Ms BRITNELL — Minister, if the owner of an apartment building in Melbourne wanted to add an extra 50 metres in height, would they have to apply for a new permit? If so, why do wind farm developers not have to reapply when they want to significantly increase the size of their towers, as has happened at the Woolsthorpe, Ryan Corner and Hawkesdale wind farms in my electorate?

Mr WYNNE — I thank the member again for her contribution, and I think I have indicated clearly what the process is. Where there is a substantial change to an existing permitted application — and I have indicated why, as you well know, there have been substantial changes made, where there have been changes in technology or in turbine technology in particular, which have often meant a significant increase in the height of some of these turbines and indeed the blades — that is a matter that ought to be properly considered through the process that I have already articulated.

Ms BRITNELL (South-West Coast) (By leave) — Just for clarification on the last question, I was actually asking if an apartment building developer wanted to add an extra 50 metres in height, would they have to apply for a new permit, and if so, why then do wind developers not have to reapply when they want to significantly increase the size of towers, like has happened with the Woolsthorpe, Ryans Corner and Hawkesdale wind farms?

Mr WYNNE — I say again to the member for South-West Coast that it is not as if where you have such a significant change it would be dealt with on the papers. It would have to be dealt with through a public process, and that is what we are articulating here. I again reiterate what the position of the government is. Yes, we fully support wind farm development; of course we do. We think that is, as I have indicated, a very significant contribution that is going to be made to the renewable energy target that Victoria has got. In that context those applications will be dealt with through a public process. The analogy you make is that if somebody had an existing permit for a building in the CBD of Melbourne and they wanted to substantially change that permit, it would also go through a public process. Obviously if it is over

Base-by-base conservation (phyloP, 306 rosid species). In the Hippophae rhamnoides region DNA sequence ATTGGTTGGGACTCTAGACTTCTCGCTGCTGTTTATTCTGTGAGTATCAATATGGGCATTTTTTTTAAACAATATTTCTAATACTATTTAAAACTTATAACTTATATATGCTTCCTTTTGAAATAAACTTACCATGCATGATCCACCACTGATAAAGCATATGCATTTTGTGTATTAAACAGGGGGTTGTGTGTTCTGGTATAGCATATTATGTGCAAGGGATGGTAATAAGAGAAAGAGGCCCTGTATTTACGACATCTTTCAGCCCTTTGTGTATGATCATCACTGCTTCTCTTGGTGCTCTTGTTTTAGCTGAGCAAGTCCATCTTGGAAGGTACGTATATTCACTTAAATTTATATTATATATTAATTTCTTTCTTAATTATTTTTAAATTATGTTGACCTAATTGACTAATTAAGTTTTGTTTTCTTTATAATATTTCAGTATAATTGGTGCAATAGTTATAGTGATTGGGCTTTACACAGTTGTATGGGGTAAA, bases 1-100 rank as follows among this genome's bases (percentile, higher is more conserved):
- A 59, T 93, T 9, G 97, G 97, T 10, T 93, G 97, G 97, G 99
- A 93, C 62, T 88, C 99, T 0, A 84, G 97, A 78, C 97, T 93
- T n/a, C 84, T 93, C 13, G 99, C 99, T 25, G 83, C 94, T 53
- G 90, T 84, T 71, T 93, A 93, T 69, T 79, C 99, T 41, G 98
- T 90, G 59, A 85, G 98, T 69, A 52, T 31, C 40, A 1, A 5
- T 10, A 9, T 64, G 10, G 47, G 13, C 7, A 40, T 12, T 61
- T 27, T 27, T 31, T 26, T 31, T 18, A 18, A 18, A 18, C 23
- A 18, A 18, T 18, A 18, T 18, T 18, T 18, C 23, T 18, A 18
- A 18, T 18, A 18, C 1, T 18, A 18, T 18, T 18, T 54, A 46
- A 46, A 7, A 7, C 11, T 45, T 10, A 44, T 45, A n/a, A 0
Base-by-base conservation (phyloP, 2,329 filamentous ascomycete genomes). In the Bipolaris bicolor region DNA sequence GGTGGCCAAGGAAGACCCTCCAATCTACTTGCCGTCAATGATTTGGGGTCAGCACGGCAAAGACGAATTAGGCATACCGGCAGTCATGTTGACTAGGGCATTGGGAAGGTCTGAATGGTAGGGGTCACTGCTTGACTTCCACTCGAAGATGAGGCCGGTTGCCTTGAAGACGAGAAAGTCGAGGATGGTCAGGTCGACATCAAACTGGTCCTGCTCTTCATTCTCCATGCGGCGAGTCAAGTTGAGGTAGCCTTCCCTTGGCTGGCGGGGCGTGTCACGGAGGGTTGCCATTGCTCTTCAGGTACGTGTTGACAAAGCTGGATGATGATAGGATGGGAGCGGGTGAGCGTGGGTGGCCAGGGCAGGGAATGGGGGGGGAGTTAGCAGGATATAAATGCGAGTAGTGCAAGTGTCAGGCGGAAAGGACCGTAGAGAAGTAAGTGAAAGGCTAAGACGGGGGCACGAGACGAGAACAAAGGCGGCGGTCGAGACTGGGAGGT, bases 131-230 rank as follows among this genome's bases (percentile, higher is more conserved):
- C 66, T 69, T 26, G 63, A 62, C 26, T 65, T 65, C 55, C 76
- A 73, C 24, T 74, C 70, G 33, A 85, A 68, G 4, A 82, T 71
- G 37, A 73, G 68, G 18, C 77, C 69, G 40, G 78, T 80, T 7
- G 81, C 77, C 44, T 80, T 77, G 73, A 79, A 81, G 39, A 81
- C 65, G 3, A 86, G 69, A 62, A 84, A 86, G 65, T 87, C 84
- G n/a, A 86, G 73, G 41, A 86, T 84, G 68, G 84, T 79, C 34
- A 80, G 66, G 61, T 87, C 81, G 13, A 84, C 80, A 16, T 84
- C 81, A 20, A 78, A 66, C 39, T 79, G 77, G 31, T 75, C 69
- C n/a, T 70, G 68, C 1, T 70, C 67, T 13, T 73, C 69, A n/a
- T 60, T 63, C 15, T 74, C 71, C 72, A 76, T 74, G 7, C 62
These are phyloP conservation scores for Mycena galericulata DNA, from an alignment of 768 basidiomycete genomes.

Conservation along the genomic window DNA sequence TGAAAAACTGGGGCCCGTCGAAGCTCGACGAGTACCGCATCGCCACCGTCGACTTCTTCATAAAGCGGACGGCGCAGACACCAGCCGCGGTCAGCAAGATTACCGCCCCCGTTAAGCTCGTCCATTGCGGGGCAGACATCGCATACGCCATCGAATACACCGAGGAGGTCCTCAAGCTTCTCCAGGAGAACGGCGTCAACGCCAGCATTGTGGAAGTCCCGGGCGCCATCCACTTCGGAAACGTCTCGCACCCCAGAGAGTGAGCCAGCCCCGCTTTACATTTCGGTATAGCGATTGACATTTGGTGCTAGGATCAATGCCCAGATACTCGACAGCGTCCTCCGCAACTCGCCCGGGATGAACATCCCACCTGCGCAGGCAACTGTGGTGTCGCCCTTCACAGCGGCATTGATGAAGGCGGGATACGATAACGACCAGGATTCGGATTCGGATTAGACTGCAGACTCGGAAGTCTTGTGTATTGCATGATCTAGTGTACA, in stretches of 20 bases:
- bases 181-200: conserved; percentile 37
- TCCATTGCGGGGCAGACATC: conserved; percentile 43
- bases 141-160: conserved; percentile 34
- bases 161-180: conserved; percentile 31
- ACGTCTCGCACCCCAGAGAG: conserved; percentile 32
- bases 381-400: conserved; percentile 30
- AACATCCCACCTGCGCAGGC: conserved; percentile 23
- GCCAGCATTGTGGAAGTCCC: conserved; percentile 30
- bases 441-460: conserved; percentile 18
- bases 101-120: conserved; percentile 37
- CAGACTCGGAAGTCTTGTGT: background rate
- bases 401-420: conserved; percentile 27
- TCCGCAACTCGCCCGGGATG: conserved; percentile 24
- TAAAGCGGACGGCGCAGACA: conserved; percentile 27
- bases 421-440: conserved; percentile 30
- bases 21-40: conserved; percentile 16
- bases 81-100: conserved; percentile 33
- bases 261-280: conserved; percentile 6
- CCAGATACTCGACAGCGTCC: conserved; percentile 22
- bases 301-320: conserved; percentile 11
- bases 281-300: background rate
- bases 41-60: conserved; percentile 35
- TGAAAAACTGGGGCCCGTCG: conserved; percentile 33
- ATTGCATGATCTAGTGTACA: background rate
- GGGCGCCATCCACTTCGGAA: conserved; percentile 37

Mr WYNNE — You may need a new planning and environment assessment or a modified permit. If it is below 25 000 square metres, it would go to the City of Melbourne. If it is above that, it would come to me, but even if it was coming to me it would go to the City of Melbourne as a referral authority in the first instance for their input to it. So it is analogous in some ways, but the important aspect of this is the public process that remains in place and the confidence that I think the community can have that their voice will be heard through that process, whether it be by advisory committee or a panel process.

Ms BRITNELL (South-West Coast) (By leave) — Minister, I am just wanting to clarify your words from before. You said in response to the member for Gippsland South’s question that if there is significant change, then they would have to go through the full process. To me, that means the full process is reapplying for a permit. Given that some of these were nine years ago in my electorate, is that what you mean? Going through the full process means they reapply for a permit?

Mr WYNNE — No, not necessarily. You cannot always be that definitive. It is going to depend on the nature of the applications. The Bald Hills one is a good example. Bald Hills is being constructed, it is on its way — Mr D. O’Brien — No, it is operating.

Mr WYNNE — I beg your pardon. Bald Hills is in fact operating, but if Bald Hills comes along again and says, ‘This is all going fantastically well, but by the way we actually have seen now new technologies and new opportunities to further expand the Bald Hills wind farm’, clearly that would be subject to a further application process.